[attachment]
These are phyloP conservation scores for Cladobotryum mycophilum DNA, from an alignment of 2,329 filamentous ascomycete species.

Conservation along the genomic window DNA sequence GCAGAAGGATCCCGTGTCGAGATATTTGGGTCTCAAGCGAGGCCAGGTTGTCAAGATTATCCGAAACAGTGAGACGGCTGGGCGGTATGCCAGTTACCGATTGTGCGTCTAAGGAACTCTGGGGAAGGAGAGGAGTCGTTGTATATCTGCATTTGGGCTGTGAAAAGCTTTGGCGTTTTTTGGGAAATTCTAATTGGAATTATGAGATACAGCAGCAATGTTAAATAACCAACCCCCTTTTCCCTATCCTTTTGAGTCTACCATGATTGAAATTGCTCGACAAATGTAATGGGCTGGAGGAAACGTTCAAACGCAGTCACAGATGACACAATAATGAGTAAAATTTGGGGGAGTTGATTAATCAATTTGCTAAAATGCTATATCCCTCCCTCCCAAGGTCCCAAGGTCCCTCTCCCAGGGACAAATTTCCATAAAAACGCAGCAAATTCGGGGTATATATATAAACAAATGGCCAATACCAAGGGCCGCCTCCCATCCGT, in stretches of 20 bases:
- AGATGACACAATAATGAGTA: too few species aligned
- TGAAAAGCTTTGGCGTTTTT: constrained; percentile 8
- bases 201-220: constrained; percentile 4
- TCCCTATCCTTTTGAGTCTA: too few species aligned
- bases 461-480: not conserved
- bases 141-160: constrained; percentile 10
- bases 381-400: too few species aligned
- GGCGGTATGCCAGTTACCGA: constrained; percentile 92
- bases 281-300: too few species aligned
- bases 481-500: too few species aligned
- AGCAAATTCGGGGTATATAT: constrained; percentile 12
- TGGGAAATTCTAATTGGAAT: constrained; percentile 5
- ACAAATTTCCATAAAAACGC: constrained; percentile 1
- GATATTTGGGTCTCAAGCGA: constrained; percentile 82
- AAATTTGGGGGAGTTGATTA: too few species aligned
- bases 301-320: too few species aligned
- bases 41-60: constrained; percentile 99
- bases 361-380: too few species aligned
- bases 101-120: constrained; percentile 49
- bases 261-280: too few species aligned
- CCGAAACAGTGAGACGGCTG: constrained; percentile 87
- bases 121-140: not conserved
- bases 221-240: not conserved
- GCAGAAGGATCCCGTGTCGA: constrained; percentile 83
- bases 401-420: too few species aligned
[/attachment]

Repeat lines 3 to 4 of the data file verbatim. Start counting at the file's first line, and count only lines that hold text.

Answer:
- AGATGACACAATAATGAGTA: too few species aligned
- TGAAAAGCTTTGGCGTTTTT: constrained; percentile 8